“Impact of a State Opioid Prescribing Limit and Electronic Medical Record Alert on Opioid Prescriptions: a Difference-in-Differences Analysis,” published in the Journal of General Internal Medicine, shows that the prescribing limit and EMR alert were associated with an approximately 22% greater decrease in opioid dose per new prescription in New Jersey compared with controls in Pennsylvania, suggesting the combination of prescribing limits and alerts as an effective strategy to influence prescriber behavior.
It is also the case that sometimes the benefits of putting fewer pills in medicine cabinets aren’t immediately apparent. “A lot of people are fixated on individual patients’ rate of prolonged use, but I think the true benefit of these laws for reducing excessive prescriptions for acute pain is reducing the amount of pills that can be diverted within families or communities,” said Delgado.
So found a study recently published in the Journal of the American Medical Association. Individuals who weren’t even the recipients of an opioid prescription were significantly more likely to overdose when they had a family member who did receive a prescription, according to “Association of Opioid Overdose With Opioid Prescriptions to Family Members,” which drew on data from a major U.S. insurance firm from 2004-2015.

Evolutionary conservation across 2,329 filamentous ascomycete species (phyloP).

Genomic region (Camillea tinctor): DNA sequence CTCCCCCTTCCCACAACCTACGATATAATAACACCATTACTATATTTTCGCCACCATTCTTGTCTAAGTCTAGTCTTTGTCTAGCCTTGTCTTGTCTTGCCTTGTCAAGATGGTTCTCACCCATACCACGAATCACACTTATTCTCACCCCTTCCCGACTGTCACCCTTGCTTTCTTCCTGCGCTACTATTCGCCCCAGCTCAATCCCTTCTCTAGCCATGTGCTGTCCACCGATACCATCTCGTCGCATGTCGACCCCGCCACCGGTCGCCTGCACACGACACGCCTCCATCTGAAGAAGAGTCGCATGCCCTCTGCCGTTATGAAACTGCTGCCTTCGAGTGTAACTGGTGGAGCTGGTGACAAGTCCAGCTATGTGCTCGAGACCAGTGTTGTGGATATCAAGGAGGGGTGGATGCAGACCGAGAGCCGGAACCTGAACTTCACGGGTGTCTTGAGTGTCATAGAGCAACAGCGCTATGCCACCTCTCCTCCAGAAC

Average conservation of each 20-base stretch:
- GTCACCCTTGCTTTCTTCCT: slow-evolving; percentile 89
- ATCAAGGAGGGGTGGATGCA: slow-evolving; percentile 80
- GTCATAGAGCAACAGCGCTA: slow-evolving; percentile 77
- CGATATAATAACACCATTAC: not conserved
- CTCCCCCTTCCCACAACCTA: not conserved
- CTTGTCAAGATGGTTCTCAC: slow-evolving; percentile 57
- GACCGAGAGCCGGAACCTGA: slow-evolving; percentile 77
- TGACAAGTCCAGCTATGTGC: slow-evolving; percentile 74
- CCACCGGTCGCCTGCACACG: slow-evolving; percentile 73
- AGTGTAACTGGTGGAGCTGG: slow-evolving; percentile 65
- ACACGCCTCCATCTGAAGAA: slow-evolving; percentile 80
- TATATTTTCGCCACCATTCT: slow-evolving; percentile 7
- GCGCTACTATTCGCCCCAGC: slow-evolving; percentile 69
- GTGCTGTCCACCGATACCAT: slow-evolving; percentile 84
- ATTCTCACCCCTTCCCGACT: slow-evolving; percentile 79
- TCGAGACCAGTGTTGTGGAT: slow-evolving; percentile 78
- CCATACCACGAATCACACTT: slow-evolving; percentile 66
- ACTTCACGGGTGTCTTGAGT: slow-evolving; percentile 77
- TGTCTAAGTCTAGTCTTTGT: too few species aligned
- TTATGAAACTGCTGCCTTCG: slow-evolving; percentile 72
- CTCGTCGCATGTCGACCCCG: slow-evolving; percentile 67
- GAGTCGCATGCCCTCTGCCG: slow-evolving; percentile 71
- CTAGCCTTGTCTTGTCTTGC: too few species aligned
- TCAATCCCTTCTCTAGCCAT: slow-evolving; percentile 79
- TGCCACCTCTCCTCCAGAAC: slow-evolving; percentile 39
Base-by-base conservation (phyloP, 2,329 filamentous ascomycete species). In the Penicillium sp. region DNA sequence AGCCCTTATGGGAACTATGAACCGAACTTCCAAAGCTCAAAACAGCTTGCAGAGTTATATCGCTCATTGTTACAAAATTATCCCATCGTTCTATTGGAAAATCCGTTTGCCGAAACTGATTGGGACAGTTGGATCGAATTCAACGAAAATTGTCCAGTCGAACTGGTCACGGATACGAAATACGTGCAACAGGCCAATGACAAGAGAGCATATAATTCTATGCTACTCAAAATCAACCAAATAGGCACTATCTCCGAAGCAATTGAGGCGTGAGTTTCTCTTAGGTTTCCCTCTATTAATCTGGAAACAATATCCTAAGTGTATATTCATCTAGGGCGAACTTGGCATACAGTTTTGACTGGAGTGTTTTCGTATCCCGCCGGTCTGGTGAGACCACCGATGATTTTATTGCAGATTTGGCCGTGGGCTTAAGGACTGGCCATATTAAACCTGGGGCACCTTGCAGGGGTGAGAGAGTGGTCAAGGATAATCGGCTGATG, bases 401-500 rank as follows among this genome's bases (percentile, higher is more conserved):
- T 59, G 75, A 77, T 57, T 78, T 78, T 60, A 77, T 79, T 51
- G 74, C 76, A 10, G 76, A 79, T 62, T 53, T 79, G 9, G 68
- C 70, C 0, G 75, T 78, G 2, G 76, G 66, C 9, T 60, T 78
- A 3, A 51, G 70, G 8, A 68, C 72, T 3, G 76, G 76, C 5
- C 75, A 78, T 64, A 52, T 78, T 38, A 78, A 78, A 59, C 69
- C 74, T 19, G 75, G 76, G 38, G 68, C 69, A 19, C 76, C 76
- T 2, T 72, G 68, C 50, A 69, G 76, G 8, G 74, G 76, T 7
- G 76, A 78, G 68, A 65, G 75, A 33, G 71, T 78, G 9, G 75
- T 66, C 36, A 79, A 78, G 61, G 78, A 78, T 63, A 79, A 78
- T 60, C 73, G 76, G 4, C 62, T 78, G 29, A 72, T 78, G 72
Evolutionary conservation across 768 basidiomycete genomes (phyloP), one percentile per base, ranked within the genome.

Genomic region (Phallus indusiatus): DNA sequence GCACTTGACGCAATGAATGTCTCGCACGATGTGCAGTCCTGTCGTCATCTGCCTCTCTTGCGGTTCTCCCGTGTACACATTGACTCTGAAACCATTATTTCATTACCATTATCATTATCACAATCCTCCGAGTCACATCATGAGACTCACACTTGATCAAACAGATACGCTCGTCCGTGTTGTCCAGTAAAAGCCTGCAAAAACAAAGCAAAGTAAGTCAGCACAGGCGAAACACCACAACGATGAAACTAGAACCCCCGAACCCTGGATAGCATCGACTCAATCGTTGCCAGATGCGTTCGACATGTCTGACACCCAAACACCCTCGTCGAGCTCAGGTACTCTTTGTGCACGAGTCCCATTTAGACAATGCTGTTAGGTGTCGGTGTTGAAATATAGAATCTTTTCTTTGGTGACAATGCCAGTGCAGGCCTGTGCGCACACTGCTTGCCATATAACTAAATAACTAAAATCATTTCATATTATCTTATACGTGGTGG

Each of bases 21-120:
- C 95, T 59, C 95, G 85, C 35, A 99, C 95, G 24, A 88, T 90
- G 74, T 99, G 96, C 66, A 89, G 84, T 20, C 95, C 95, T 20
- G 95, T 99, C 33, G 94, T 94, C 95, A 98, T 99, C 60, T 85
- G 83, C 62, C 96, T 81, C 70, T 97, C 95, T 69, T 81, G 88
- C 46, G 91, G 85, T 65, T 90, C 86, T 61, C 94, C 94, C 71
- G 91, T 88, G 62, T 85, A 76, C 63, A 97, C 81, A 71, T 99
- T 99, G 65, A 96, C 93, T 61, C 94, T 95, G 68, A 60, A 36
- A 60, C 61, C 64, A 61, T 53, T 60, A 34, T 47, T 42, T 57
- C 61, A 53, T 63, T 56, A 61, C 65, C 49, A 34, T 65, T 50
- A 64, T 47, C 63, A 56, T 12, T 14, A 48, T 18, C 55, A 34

Children were especially at risk, the study determined.
Settlements Offer Justice, but What Then?
In play at the moment are more than 2,500 lawsuits filed by state and local governments against drug-makers and distributors. These cases could yield billions of dollars to be used to put back together some of the communities and families that have been devastated by the crisis. In a so-called “bellwether case” that will set the tone for what’s to come, Johnson & Johnson on October 1 agreed to a $20.4 million settlement in opioid lawsuits by two counties in Ohio.
For any settlements to make a difference, “the destination of the money is one of the big questions,” said Robert I. Field, professor of law and professor of health management and policy at Drexel University and a Wharton lecturer in health care management, on a recent SiriusXM Knowledge@Wharton radio show segment. (Listen to the podcast at the top of this page.) “One of the disturbing aspects of the Johnson & Johnson verdict [in Oklahoma for $572 million] and the settlements that came before that is that the state is going to earmark a lot of it for research at the University of Oklahoma. Well, research is fine, but there is a more immediate, desperate need for treatment. The tobacco settlement is infamous for the way many states have used it — not for tobacco cessation, but for closing budget deficits and lowering taxes and things like that. So it’s going to be very important to watch where this money is earmarked.”
And the amount of money needed to combat the opioid crisis is considerable.
“Getting people into inpatient or outpatient treatment is a big endeavor. And then we need money for prevention. We need money for education. We need money to tell the next generation that opioid prescribing is not the answer to pain,” according to Perrone, who also appeared on the Knowledge@Wharton radio show. “And part of that, I think — one of the social benefits of having these litigations — is that there is education that comes out of this. People realize: ‘Wow, if this is a lawsuit because of negligence or false claims or fraud, then maybe I should be more skeptical if my doctor prescribes me an opioid and I don’t think I need it.’”
“The irony is, any physician can prescribe opioid pain medications, but there are heavy restrictions on prescribing proven medications to treat opioid addiction.” –M. Kit Delgado